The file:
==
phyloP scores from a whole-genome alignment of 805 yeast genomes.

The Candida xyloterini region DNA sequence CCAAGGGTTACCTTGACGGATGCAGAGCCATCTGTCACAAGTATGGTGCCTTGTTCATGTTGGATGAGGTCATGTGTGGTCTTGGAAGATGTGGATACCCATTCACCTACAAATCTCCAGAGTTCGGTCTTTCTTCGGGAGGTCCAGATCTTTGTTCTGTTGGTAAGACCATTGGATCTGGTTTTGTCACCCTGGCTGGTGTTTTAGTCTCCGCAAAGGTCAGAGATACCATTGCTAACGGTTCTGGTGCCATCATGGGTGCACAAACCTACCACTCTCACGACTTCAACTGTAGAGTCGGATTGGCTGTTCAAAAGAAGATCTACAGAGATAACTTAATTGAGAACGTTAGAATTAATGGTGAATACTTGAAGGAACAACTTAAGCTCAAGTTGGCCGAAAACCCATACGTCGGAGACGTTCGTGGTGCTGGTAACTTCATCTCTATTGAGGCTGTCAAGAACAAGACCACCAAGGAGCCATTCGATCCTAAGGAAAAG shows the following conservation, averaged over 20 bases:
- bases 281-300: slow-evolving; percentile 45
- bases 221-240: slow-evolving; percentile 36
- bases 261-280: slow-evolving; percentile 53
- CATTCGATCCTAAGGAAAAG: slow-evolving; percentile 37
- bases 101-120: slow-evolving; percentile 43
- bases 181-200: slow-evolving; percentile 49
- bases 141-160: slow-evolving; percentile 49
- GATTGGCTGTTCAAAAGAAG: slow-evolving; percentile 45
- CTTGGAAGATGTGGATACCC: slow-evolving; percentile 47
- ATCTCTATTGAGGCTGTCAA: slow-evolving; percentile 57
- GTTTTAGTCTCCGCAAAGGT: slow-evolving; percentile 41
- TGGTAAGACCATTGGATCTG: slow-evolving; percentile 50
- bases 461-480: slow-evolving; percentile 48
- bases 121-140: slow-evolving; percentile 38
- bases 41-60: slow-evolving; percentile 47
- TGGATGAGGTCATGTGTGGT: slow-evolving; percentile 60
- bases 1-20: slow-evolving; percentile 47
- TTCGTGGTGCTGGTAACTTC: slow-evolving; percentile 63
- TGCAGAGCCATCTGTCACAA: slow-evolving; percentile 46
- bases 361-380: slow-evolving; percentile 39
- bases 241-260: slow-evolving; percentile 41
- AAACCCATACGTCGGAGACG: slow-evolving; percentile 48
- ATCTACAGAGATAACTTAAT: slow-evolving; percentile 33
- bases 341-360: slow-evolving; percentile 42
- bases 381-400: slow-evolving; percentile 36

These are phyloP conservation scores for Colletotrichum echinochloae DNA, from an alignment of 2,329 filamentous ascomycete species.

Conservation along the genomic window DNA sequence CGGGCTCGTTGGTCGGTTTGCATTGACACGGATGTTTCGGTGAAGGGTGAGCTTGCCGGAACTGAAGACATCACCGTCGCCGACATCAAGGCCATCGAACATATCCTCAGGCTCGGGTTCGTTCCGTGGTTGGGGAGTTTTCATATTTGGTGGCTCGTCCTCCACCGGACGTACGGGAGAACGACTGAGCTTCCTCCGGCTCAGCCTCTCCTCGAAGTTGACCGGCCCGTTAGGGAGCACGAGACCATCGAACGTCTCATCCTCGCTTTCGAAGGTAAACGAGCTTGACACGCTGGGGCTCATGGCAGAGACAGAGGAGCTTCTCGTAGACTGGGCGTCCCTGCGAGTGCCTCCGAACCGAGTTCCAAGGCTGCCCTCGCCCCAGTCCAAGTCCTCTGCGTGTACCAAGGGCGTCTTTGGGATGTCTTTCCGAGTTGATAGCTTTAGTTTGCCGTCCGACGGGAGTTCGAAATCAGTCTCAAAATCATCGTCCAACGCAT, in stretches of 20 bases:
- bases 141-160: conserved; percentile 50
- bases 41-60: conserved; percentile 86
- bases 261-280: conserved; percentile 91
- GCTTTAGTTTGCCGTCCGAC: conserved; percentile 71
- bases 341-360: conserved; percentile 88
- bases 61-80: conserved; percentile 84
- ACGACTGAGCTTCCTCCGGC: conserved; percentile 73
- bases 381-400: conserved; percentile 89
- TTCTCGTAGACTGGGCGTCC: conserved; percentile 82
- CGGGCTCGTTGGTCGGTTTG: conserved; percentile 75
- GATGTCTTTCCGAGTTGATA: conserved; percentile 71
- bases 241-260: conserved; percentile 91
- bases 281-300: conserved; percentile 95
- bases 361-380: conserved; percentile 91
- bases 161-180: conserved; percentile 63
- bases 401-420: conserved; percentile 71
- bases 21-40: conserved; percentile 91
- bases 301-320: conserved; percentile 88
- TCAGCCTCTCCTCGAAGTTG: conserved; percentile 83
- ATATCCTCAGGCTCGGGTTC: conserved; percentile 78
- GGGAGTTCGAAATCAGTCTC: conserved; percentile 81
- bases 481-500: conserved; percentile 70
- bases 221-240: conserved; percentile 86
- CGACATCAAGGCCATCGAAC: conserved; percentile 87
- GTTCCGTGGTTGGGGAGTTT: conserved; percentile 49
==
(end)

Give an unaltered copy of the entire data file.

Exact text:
phyloP scores from a whole-genome alignment of 805 yeast genomes.

The Candida xyloterini region DNA sequence CCAAGGGTTACCTTGACGGATGCAGAGCCATCTGTCACAAGTATGGTGCCTTGTTCATGTTGGATGAGGTCATGTGTGGTCTTGGAAGATGTGGATACCCATTCACCTACAAATCTCCAGAGTTCGGTCTTTCTTCGGGAGGTCCAGATCTTTGTTCTGTTGGTAAGACCATTGGATCTGGTTTTGTCACCCTGGCTGGTGTTTTAGTCTCCGCAAAGGTCAGAGATACCATTGCTAACGGTTCTGGTGCCATCATGGGTGCACAAACCTACCACTCTCACGACTTCAACTGTAGAGTCGGATTGGCTGTTCAAAAGAAGATCTACAGAGATAACTTAATTGAGAACGTTAGAATTAATGGTGAATACTTGAAGGAACAACTTAAGCTCAAGTTGGCCGAAAACCCATACGTCGGAGACGTTCGTGGTGCTGGTAACTTCATCTCTATTGAGGCTGTCAAGAACAAGACCACCAAGGAGCCATTCGATCCTAAGGAAAAG shows the following conservation, averaged over 20 bases:
- bases 281-300: slow-evolving; percentile 45
- bases 221-240: slow-evolving; percentile 36
- bases 261-280: slow-evolving; percentile 53
- CATTCGATCCTAAGGAAAAG: slow-evolving; percentile 37
- bases 101-120: slow-evolving; percentile 43
- bases 181-200: slow-evolving; percentile 49
- bases 141-160: slow-evolving; percentile 49
- GATTGGCTGTTCAAAAGAAG: slow-evolving; percentile 45
- CTTGGAAGATGTGGATACCC: slow-evolving; percentile 47
- ATCTCTATTGAGGCTGTCAA: slow-evolving; percentile 57
- GTTTTAGTCTCCGCAAAGGT: slow-evolving; percentile 41
- TGGTAAGACCATTGGATCTG: slow-evolving; percentile 50
- bases 461-480: slow-evolving; percentile 48
- bases 121-140: slow-evolving; percentile 38
- bases 41-60: slow-evolving; percentile 47
- TGGATGAGGTCATGTGTGGT: slow-evolving; percentile 60
- bases 1-20: slow-evolving; percentile 47
- TTCGTGGTGCTGGTAACTTC: slow-evolving; percentile 63
- TGCAGAGCCATCTGTCACAA: slow-evolving; percentile 46
- bases 361-380: slow-evolving; percentile 39
- bases 241-260: slow-evolving; percentile 41
- AAACCCATACGTCGGAGACG: slow-evolving; percentile 48
- ATCTACAGAGATAACTTAAT: slow-evolving; percentile 33
- bases 341-360: slow-evolving; percentile 42
- bases 381-400: slow-evolving; percentile 36

These are phyloP conservation scores for Colletotrichum echinochloae DNA, from an alignment of 2,329 filamentous ascomycete species.

Conservation along the genomic window DNA sequence CGGGCTCGTTGGTCGGTTTGCATTGACACGGATGTTTCGGTGAAGGGTGAGCTTGCCGGAACTGAAGACATCACCGTCGCCGACATCAAGGCCATCGAACATATCCTCAGGCTCGGGTTCGTTCCGTGGTTGGGGAGTTTTCATATTTGGTGGCTCGTCCTCCACCGGACGTACGGGAGAACGACTGAGCTTCCTCCGGCTCAGCCTCTCCTCGAAGTTGACCGGCCCGTTAGGGAGCACGAGACCATCGAACGTCTCATCCTCGCTTTCGAAGGTAAACGAGCTTGACACGCTGGGGCTCATGGCAGAGACAGAGGAGCTTCTCGTAGACTGGGCGTCCCTGCGAGTGCCTCCGAACCGAGTTCCAAGGCTGCCCTCGCCCCAGTCCAAGTCCTCTGCGTGTACCAAGGGCGTCTTTGGGATGTCTTTCCGAGTTGATAGCTTTAGTTTGCCGTCCGACGGGAGTTCGAAATCAGTCTCAAAATCATCGTCCAACGCAT, in stretches of 20 bases:
- bases 141-160: conserved; percentile 50
- bases 41-60: conserved; percentile 86
- bases 261-280: conserved; percentile 91
- GCTTTAGTTTGCCGTCCGAC: conserved; percentile 71
- bases 341-360: conserved; percentile 88
- bases 61-80: conserved; percentile 84
- ACGACTGAGCTTCCTCCGGC: conserved; percentile 73
- bases 381-400: conserved; percentile 89
- TTCTCGTAGACTGGGCGTCC: conserved; percentile 82
- CGGGCTCGTTGGTCGGTTTG: conserved; percentile 75
- GATGTCTTTCCGAGTTGATA: conserved; percentile 71
- bases 241-260: conserved; percentile 91
- bases 281-300: conserved; percentile 95
- bases 361-380: conserved; percentile 91
- bases 161-180: conserved; percentile 63
- bases 401-420: conserved; percentile 71
- bases 21-40: conserved; percentile 91
- bases 301-320: conserved; percentile 88
- TCAGCCTCTCCTCGAAGTTG: conserved; percentile 83
- ATATCCTCAGGCTCGGGTTC: conserved; percentile 78
- GGGAGTTCGAAATCAGTCTC: conserved; percentile 81
- bases 481-500: conserved; percentile 70
- bases 221-240: conserved; percentile 86
- CGACATCAAGGCCATCGAAC: conserved; percentile 87
- GTTCCGTGGTTGGGGAGTTT: conserved; percentile 49